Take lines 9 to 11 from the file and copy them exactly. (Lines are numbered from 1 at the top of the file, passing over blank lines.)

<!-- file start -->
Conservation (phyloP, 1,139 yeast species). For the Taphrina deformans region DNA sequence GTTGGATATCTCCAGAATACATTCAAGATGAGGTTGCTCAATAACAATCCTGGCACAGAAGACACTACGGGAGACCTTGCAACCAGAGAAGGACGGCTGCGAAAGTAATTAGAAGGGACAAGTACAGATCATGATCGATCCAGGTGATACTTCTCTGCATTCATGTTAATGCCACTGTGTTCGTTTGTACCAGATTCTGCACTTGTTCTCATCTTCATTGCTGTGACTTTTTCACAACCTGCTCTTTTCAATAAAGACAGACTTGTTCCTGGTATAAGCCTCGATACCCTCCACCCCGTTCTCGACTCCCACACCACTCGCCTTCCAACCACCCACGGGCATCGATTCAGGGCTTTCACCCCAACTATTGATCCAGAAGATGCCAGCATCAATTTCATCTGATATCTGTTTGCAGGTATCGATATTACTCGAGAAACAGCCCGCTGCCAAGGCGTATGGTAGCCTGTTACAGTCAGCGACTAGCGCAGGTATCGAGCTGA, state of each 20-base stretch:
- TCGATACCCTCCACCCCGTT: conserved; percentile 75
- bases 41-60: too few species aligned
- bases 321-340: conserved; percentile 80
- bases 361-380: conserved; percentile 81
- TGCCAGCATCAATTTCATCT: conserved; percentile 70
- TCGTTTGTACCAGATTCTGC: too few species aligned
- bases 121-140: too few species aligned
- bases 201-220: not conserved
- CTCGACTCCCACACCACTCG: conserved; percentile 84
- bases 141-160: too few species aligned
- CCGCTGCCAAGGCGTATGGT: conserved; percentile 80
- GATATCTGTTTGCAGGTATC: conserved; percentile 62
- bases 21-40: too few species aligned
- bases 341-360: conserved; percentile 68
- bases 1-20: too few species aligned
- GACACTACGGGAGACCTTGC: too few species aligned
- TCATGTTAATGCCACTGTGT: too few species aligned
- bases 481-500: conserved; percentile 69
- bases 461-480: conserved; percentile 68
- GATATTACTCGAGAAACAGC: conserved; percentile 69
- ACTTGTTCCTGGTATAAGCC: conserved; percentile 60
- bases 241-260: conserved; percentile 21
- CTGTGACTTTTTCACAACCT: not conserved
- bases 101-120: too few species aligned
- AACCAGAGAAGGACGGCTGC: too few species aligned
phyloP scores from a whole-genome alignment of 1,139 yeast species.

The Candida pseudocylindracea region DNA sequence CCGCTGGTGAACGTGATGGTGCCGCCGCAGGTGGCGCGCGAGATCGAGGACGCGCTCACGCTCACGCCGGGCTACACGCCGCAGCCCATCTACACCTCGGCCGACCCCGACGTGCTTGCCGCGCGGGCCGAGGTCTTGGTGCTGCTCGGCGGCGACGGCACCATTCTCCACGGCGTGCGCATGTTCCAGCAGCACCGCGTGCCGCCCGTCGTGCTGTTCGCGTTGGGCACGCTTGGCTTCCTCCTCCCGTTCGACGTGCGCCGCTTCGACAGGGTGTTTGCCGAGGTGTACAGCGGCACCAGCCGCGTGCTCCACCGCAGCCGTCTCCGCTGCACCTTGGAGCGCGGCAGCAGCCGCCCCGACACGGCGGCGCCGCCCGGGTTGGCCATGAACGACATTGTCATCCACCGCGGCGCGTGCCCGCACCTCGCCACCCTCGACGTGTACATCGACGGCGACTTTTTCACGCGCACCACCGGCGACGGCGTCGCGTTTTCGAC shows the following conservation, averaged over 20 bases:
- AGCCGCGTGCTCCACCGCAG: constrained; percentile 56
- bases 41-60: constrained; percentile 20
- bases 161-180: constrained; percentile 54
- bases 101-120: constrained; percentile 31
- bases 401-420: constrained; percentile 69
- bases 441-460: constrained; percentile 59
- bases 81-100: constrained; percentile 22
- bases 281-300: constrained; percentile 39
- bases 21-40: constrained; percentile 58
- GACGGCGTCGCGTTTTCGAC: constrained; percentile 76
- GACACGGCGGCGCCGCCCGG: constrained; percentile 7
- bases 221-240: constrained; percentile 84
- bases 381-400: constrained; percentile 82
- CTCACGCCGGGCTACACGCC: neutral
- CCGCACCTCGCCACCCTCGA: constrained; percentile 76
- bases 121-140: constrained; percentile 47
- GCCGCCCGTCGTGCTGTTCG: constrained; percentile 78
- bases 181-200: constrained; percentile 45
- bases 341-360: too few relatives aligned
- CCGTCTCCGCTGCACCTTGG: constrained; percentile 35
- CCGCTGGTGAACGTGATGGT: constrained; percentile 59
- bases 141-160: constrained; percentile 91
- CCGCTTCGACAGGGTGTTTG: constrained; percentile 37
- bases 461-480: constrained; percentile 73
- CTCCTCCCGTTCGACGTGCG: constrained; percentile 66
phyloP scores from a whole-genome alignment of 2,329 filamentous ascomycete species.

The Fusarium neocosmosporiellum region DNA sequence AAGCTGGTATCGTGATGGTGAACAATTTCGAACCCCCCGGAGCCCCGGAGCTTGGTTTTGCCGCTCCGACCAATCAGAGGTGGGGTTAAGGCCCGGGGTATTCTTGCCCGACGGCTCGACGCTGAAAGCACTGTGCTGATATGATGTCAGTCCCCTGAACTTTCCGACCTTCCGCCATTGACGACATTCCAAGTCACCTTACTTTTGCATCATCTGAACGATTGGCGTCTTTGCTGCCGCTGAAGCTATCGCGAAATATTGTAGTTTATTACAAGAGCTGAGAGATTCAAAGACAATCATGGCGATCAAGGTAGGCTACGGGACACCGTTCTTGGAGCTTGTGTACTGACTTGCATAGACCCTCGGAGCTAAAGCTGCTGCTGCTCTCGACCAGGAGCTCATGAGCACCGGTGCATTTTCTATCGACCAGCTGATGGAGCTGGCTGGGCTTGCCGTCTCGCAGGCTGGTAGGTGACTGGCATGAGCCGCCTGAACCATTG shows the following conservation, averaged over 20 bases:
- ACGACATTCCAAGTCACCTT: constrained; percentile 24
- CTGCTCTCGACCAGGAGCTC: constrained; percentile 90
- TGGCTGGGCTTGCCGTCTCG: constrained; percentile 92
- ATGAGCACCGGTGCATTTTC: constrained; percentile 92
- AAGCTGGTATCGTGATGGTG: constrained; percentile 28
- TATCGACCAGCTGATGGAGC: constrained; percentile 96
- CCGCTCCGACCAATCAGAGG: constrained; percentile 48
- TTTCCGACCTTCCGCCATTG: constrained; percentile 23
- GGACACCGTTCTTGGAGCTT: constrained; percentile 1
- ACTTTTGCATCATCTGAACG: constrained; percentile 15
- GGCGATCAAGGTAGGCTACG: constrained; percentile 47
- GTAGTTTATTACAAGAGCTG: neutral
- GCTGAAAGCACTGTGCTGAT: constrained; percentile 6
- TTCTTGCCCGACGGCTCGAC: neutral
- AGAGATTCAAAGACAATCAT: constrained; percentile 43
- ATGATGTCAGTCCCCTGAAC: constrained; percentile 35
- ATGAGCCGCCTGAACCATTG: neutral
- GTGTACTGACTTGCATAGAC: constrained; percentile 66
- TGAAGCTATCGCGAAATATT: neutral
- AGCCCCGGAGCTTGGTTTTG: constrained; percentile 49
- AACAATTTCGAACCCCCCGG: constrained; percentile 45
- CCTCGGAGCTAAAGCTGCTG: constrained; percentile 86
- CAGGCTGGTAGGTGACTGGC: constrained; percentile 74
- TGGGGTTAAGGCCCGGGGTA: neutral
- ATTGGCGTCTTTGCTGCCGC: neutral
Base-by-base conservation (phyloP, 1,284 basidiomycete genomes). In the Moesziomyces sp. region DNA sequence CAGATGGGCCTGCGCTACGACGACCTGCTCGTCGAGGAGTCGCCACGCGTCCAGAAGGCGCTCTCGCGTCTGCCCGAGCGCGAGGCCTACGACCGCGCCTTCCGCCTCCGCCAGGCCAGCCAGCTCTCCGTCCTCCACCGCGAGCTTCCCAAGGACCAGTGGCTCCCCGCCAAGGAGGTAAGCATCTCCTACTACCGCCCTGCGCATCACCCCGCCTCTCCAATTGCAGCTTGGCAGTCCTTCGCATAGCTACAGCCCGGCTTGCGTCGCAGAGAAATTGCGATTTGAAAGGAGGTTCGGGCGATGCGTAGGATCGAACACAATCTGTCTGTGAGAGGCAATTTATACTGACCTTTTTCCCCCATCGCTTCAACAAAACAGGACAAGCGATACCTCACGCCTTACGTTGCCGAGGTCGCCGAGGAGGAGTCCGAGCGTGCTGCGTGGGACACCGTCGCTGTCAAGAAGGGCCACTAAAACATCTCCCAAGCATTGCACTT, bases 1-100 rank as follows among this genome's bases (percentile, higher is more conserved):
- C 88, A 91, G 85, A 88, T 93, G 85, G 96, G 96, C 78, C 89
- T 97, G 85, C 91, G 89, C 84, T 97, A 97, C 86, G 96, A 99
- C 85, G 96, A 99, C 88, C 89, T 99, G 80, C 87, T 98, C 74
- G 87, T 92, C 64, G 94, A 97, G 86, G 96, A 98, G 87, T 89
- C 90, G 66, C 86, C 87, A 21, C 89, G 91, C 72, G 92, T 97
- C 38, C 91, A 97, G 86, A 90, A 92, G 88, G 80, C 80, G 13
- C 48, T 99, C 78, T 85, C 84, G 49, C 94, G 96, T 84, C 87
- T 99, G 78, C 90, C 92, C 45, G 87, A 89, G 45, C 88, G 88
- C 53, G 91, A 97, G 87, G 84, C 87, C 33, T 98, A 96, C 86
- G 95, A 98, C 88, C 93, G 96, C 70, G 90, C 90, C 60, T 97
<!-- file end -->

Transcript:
- bases 201-220: not conserved
- CTCGACTCCCACACCACTCG: conserved; percentile 84
- bases 141-160: too few species aligned